The state of CBD in the U.S. is currently complex and confusing. Hemp was federally legalized along with the passing of the Farm Bill last November, which technically made hemp-derived CBD legal as well. However, the FDA has not yet approved the addition of CBD into food and drinks. That could soon change, as there has been a hearing scheduled for May 31st that will review the possibility of legalizing CBD at the federal level.
The FDA announced that they would specifically look for “scientific data and information about the safety, manufacturing, product quality, marketing, labeling, and sale of products containing cannabis or cannabis-derived compounds.”
Hemp-derived CBD is a bit of a debated topic amongst cannabis advocates, business owners, growers, and so on. Some proponents say that CBD derived from hemp is beneficial and has the potential for treating ailments. However, detractors disagree and say that it’s virtually useless, stating that only CBD from whole-plant cannabis can be effective. It is unclear at this time as to exactly what type of CBD the FDA’s hearing will be focusing on.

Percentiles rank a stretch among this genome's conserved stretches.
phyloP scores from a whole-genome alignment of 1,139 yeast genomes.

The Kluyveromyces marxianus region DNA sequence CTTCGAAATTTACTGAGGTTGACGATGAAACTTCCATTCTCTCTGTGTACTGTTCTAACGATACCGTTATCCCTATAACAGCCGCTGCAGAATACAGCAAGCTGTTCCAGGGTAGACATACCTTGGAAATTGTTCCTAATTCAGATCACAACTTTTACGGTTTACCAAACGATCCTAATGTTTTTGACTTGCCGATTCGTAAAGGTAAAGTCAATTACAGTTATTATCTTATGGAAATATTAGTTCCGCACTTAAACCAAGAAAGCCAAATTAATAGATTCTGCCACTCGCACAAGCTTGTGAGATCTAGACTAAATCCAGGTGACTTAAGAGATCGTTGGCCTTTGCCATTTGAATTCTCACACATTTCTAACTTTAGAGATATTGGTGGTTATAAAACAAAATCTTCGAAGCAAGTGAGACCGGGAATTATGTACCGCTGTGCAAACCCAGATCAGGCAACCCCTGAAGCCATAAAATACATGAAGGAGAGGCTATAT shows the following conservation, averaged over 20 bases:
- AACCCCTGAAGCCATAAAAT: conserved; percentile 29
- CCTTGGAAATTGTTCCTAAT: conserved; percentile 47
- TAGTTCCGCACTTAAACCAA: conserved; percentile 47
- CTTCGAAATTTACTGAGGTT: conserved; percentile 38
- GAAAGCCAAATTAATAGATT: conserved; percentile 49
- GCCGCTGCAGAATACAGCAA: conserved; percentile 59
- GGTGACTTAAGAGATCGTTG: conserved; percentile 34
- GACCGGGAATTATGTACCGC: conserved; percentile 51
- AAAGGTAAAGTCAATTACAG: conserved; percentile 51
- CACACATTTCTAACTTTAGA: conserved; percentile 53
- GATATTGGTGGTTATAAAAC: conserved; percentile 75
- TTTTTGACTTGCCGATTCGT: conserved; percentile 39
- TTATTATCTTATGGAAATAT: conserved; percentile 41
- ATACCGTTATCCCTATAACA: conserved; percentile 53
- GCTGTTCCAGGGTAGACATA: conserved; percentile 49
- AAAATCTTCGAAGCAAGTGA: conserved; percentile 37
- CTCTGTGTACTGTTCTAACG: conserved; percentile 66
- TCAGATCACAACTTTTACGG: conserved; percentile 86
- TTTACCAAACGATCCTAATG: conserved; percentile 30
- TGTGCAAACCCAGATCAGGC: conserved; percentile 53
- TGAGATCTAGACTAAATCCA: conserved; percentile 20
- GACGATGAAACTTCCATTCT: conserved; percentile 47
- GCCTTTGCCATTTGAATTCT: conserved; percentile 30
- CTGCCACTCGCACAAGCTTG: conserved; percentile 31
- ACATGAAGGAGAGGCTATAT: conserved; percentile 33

The hearing will be held at be the FDA’s White Oak facility in Silver Spring, Maryland. The Federal Agency says that people interested in the future of CBD could submit comments electronically or via snail mail. The hearing will be open to the public, and will no doubt be well-attended. There will also be webcast of the hearing.
“While the availability of CBD products in particular has increased dramatically in recent years, open questions remain regarding the safety considerations raised by their widespread use,” FDA commissioner Scott Gottlieb said in a memo that announced the upcoming hearing. In the memo, the FDA commissioner also mentioned a Q & A page that he believes should help clear up some questions and concerns. What further evidence could they need?
This isn’t the first time that the FDA has asked for public comments about CBD (cannabidiol), a non-psychoactive cannabinoid found in the marijuana plant. Back in August of 2017, the FDA did the exact same thing, and the American people’s support for CBD seems to have overwhelmingly outweighed any detractors. This could perhaps lead some advocates of cannabis to scratch their heads, wondering what is taking so long, and exactly what the open safety questions would be that the FDA is referring to.
Any progression in the direction of cannabis freedom is a good thing overall, but the plant medicine remains classified as a Schedule 1 drug at the federal level, meaning it has no acknowledged medical benefits. Perhaps the FDA’s upcoming hearing could nudge the scheduling issue forward as well.